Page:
Bethel Church’s building currently takes up half of the block:

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The Interpose
03/23/18 4:00pm

Tradition Senior Living has kicked off construction on a new, 23-story tower it’s building on the site of the Ripple Creek Townhomes just east of the Second Baptist Church complex on Woodway Dr. — which were demolished last year. The tower will overlook the concrete-lined Bering Ditch as shown in the rendering at top — taken from the website of a Vietnamese firm that’s touting the project as a way for foreigners to earn green cards by investing in it.

The new apartment’s parking lot and landscaping on Woodway are shown hugging Texas Dow Employees Credit Union’s branch building on the corner of S. Ripple Creek Dr. East of the bank — in place of what are now 2 vacant strip buildings — a dog park, water feature, porte-cochère, and driveway onto Woodway are planned:

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Waterfront Property
03/22/18 5:00pm

Orange barricades now flank the far east side of the northern portion of the River Oaks Shopping Center where a 30-story highrise — dubbed The Driscoll — is planned in place of Café Ginger’s original corner spot on W. Gray. The saucer-like tower shown in the photo above was appended to the retail building as one of many modifications its owner Weingarten Realty has made to the originally Art Deco structure over the years. When the new apartment rises, it’ll tower over 5 storefronts in the retail center, as opposed to just one.

Café Ginger’s northern neighbor Local Pour also shuttered in the portion of the building that’s replaced by The Driscoll’s lobby in the rendering below from architect Ziegler Cooper:

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The Driscoll
02/27/18 1:15pm

A Swamplot reader holed-up in a hotel room at the Hilton Americas sends photos looking past Root Square and the Toyota Center to show the new tower crane being lifted on the site of the coming Camden Downtown apartment tower last weekend. Camden Property Trust broke ground on the 1.4-acre block adjacent to the Toyota Center’s garage at the end of last year. The finished tower will sit on the north side of the parcel — formerly a parking lot — on Bell St. between Austin and La Branch.

A rendering from architect Ziegler Cooper shows the 21-story building neighboring the parking garage and fronting the park:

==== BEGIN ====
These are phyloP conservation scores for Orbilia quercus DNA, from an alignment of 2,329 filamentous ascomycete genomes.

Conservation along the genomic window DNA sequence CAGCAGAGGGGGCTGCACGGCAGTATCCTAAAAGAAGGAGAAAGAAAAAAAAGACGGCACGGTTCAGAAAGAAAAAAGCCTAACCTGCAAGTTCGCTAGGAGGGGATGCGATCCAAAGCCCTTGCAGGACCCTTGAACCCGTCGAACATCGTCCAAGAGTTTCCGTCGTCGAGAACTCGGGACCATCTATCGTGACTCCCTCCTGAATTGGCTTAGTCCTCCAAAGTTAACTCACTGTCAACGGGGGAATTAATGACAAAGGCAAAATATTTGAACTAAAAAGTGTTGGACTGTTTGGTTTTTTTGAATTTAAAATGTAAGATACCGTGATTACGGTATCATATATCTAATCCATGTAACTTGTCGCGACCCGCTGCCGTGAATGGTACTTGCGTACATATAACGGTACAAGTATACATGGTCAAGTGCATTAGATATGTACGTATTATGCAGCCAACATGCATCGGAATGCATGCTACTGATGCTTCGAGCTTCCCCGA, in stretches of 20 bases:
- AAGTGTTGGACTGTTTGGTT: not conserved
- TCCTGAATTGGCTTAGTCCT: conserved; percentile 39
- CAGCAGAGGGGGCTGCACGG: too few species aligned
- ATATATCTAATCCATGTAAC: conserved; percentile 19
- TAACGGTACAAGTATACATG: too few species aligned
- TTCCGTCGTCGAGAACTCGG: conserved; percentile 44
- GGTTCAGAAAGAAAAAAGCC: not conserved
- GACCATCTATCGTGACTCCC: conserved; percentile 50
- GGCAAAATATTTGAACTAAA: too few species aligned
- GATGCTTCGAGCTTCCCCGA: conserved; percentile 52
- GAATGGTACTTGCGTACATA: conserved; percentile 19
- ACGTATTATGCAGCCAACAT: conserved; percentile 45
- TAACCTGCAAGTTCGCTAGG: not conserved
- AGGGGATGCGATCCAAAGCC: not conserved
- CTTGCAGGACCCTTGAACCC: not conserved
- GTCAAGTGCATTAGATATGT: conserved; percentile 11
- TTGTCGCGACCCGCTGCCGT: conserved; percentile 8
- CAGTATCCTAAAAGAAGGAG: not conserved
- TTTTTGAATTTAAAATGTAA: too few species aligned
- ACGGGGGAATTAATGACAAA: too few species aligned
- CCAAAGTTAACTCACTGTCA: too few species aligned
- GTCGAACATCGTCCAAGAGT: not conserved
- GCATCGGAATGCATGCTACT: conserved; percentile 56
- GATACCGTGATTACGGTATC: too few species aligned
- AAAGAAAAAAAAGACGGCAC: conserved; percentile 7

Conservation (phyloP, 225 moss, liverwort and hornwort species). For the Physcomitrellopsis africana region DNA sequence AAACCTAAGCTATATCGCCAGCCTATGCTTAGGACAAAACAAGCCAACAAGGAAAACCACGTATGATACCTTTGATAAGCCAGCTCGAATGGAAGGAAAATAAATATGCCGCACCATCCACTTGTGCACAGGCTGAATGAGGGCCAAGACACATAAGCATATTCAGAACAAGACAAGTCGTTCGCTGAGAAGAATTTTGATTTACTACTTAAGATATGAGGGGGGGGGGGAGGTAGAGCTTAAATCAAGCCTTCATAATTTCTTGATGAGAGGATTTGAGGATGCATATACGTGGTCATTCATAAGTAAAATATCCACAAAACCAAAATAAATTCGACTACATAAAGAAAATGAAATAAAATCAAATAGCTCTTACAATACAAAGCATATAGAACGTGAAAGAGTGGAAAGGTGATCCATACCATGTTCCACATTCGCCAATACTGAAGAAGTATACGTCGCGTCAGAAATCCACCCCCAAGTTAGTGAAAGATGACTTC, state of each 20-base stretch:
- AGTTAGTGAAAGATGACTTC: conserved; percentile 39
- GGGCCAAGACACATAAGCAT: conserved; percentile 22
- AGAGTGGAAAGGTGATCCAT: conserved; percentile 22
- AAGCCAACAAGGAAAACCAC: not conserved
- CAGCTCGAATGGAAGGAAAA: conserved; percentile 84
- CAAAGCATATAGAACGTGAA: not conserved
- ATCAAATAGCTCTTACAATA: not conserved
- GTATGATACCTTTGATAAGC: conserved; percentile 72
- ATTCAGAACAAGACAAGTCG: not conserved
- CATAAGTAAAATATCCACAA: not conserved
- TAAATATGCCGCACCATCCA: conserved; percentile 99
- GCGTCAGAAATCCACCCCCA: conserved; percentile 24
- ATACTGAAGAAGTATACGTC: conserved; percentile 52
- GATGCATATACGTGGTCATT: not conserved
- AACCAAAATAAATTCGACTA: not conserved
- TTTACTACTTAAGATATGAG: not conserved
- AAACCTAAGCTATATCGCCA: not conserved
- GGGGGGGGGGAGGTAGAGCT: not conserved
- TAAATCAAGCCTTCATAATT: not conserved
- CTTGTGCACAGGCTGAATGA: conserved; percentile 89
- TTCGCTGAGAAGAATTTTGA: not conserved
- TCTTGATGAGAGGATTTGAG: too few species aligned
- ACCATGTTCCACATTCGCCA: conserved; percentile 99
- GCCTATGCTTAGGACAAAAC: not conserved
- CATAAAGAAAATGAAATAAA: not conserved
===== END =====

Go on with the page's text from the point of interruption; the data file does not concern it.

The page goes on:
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Grandstanding
02/08/18 4:00pm

UT STUDY: HOUSTON SUFFERING FROM EPIDEMIC OF DILAPIDATED APARTMENTS A new study from the University of Texas School of Law says that Houston is full of deteriorating apartments, has weak building standards, does a bad job enforcing its own rules, responds slowly to residents who seek help with unsafe homes, fails to keep track of its own building data, and struggles to communicate clearly between departments overseeing different aspects of safety. Houston has the third highest number of occupied apartments in any U.S. city — but of all the complexes in the city, nearly a third are missing Certificates of Occupancy, according to the researchers. The yellow dots on the map above indicate the 1,000-plus multifamily structures that lack the document, which certifies that a building has passed a basic inspection for structural, electrical, mechanical, and plumbing issues. On top of that, the city only employs 2 health inspectors to check for sanitation problems like bedbugs, rodents, mold, and sewage leaks inside Houston’s 320,000 occupied rental units. “In summary,” says the study, “the City of Houston is operating a largely dysfunctional system for addressing tenant safety that appears to have little or no oversight by city leaders.” [UT School of Law Entrepreneurship and Community Clinic; more info] Map of multifamily properties without Certificates of Occupancy as of July 2017: Texas Low Income Housing Information Service

02/07/18 1:00pm

Been a while since your last Kirby Dr. drive? Here’s a look over developer Thor Equities’s collected works — dubbed the Kirby Collection — now standing tall between Colquitt and W. Main. The complex just north of Richmond began rising back in 2015 on the site of Cafe Express and a set of bars carved out of the former Settegast Kopf funeral home. A few pioneers have already settled in the 25-story ribbed apartment tower, shown on the left in the photo above. A boxier 13-floor office building rises at the south end of the block, on the right.

On the complex’s Kirby-fronting side, you can see where street-level shops will move into the Collection’s 65,000 sq. ft. of retail space, north of its ringed entrance court:

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In the Upper Kirby Air